Tuesday, July 28, 2009


I love it when my former students email me about their summer reading:

I have just gotten my book yesterday and i have already finished one. I am almost done the second book. I have finished reading "The Absolutely True Diary of a Part-Time Indian". That book was very good and funny. Now I'm reading "Kindred", which is very captivating and interesting. I just can not put the book down.

Summer Bridge starts August 7th, but I don't go back officially until the 24th. Kids start back up on the 31st.

Sunday, July 19, 2009

A current draft for IB English IV

(All works were chosen from IB's rather restrictive List for Parts II and III of the curriculum.)

1st semester:

Notes of a Native Son (James Baldwin)

Richard III (Shakespeare)

Much Ado About Nothing (Shakespeare)

East of Eden (Steinbeck)

2nd semester: [Theme: Class Rebellion]

The White Tiger (Aravind Adiga)

Native Son (Wright)

Song of Solomon (Morrison)

Oryx and Crake (Atwood)

Only two women, and very U.S.-centric, which might be issues. I feel a little like my hands are tied by a rather restrictive list (which is only about 20% women). The non-fiction and the Atwood are the two that are most wobbly right now. I'm required to do a non-fiction, and I really like James Baldwin, but that gives me three African-American authors in the curriculum, which might be overkill. I've ordered a few others from the non-out-of-print authors on the really disappointing list (Jung Chang's Wild Swans, which would be perfect if it weren't nearly 600 pages; Michael Ondaatje's Running in the Family, which might ultimately work; I have a Wole Soyinka book here as well).

And, as for the Atwood, I liked the Atwood book quite a bit, but its connection to the theme of the second semester is wobbly. I like that it's not about race, but there's little rebellion in it, unlike the other three works. I'm reading Andre Brink's A Dry White Season, a South African novel, right now. It's alright. It's a possibility, but that gives me another male author and I just couldn't do a semester with just one woman. Earlier suggestions for God of Small Things would work, except for a technicality that you're only allowed to have one country represented by the book from which you pull your WL text, which for me will be The White Tiger, another novel out of India.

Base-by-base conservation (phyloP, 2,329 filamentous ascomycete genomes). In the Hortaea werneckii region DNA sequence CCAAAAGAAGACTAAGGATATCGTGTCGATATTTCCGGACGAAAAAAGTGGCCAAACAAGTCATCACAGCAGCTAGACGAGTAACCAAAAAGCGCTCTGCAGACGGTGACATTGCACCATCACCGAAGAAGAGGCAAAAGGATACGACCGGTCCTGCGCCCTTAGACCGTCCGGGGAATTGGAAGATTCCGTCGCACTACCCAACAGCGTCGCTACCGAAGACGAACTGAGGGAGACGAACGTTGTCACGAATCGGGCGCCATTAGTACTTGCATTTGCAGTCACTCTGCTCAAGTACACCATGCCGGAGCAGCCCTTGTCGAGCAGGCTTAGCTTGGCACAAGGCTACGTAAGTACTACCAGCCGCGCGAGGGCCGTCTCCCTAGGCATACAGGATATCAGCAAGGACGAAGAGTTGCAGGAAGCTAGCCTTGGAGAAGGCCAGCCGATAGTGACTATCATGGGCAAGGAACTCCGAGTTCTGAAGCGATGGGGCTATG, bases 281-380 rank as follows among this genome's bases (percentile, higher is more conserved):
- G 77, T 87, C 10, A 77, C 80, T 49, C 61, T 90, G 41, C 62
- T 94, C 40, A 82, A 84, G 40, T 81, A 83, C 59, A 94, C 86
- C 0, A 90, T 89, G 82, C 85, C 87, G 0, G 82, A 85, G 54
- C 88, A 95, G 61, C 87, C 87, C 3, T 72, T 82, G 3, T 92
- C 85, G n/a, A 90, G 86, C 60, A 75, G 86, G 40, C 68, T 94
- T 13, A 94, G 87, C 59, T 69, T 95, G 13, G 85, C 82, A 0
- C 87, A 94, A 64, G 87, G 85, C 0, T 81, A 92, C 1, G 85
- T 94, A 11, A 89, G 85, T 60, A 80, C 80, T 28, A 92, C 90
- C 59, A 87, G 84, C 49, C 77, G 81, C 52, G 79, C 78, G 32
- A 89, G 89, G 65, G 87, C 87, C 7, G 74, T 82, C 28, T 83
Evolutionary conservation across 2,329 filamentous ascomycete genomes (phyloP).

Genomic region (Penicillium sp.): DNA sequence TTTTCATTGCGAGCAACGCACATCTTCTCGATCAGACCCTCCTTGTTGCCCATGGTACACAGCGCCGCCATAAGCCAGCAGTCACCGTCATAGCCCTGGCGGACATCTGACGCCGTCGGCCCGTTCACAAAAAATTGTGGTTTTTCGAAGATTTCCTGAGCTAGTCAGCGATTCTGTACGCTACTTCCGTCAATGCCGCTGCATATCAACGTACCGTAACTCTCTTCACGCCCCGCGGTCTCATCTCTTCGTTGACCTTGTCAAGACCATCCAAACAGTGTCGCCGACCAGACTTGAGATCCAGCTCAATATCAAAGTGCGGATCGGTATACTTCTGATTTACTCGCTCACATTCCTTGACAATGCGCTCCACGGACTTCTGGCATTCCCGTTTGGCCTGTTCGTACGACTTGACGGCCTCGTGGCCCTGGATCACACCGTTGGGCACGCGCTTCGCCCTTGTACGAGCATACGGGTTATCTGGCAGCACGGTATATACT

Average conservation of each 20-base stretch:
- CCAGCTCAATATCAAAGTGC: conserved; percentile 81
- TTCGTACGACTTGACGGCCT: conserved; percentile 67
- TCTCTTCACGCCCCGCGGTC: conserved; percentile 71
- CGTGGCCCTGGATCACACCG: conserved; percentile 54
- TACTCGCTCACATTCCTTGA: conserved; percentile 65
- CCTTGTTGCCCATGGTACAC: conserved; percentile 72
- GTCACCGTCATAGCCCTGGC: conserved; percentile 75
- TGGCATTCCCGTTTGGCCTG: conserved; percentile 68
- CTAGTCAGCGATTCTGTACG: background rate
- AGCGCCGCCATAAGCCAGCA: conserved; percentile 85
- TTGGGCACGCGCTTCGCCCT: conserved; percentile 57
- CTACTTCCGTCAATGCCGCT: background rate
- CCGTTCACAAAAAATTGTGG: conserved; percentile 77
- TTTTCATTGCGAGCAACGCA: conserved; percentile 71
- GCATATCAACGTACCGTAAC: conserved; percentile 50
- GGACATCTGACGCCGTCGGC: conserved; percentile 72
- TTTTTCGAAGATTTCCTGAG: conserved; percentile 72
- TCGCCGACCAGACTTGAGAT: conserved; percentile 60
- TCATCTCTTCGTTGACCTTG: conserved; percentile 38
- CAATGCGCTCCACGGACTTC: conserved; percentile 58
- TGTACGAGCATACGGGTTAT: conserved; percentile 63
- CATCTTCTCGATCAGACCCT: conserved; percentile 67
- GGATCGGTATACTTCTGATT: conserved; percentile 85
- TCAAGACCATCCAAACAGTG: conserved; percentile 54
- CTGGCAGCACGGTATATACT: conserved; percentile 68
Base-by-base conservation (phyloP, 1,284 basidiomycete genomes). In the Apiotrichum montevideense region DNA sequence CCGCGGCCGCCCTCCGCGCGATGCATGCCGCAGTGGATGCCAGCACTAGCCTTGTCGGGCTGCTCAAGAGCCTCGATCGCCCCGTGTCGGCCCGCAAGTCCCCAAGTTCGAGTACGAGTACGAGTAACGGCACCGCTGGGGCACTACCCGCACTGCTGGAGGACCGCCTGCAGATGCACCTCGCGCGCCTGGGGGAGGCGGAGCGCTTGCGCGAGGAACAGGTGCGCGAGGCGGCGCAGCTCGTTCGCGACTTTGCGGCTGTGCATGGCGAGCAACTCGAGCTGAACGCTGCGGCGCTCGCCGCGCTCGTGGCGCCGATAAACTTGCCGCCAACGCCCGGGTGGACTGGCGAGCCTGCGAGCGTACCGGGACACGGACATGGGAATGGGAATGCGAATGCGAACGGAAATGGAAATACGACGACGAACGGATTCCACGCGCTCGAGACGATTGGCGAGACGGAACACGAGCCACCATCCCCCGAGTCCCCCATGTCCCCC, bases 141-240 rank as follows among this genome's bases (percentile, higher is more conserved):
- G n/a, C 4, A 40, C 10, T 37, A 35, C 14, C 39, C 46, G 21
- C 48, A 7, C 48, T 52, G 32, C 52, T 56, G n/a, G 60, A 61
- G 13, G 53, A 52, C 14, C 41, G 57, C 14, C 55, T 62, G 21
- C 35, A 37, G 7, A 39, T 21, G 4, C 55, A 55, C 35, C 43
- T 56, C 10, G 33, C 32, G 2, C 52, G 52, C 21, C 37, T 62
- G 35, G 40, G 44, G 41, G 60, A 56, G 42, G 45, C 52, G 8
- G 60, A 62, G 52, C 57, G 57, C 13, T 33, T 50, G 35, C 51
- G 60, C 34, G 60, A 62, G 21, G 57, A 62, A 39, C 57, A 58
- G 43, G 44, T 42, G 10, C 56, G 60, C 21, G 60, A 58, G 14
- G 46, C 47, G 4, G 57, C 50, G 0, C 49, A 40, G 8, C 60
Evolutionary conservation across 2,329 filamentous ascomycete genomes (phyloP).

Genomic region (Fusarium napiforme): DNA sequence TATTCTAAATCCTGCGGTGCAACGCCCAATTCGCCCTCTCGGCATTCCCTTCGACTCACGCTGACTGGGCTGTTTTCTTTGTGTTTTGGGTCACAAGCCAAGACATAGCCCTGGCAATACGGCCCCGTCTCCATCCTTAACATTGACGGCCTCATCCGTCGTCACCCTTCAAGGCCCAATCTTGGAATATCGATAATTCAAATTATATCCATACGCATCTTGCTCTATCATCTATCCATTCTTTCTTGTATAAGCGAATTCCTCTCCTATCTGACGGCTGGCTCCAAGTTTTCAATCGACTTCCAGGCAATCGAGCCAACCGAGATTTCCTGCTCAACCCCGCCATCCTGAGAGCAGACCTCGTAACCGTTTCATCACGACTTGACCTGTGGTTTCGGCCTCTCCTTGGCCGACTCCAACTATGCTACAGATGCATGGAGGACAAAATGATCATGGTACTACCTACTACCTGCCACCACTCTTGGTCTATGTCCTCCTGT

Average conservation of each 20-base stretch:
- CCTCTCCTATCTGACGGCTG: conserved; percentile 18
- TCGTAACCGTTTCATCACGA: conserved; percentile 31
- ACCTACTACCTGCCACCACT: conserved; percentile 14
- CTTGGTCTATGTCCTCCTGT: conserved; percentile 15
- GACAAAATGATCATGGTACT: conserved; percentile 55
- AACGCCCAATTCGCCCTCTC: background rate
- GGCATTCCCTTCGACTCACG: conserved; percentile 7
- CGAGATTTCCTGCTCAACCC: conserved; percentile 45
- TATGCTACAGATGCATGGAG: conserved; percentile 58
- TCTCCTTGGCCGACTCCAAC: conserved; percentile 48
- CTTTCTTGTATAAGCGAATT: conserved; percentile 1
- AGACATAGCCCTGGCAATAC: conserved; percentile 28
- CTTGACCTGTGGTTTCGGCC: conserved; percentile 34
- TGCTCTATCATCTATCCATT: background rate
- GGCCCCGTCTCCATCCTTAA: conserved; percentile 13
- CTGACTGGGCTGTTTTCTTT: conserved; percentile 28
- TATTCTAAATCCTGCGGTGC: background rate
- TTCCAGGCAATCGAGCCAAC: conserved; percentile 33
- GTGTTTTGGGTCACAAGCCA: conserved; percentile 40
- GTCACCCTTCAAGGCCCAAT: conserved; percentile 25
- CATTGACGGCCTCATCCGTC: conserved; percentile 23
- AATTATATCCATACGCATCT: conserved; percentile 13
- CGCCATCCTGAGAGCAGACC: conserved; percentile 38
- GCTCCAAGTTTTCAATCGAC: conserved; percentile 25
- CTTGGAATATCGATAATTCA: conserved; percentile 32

Also, the two Shakespeares (instead of a poetry collection, as we did a poetry collection Junior year) was inspired by a probable field trip to the Folger to see Much Ado this November. I love the idea of studying a Shakespeare with scholarly kids and then being able to go see it live.

Sunday, July 5, 2009

Ponderings on Oryx and Crake, and fitting it into my curriculum

I finished Oryx and Crake (Atwood) today, and am thinking pretty serious about using it.

First off, I really liked it. While it wasn't my favorite book I've ever read (it started out pretty slowly and the character of Oryx remained too much of a mystery to me), it was still riveting at times. I got to the point where I couldn't put it down. I was reading it at stoplights. I'm generally a sucker for apocalypse stories, and this didn't disappoint. It's my favorite Atwood I've read and I liked it a lot.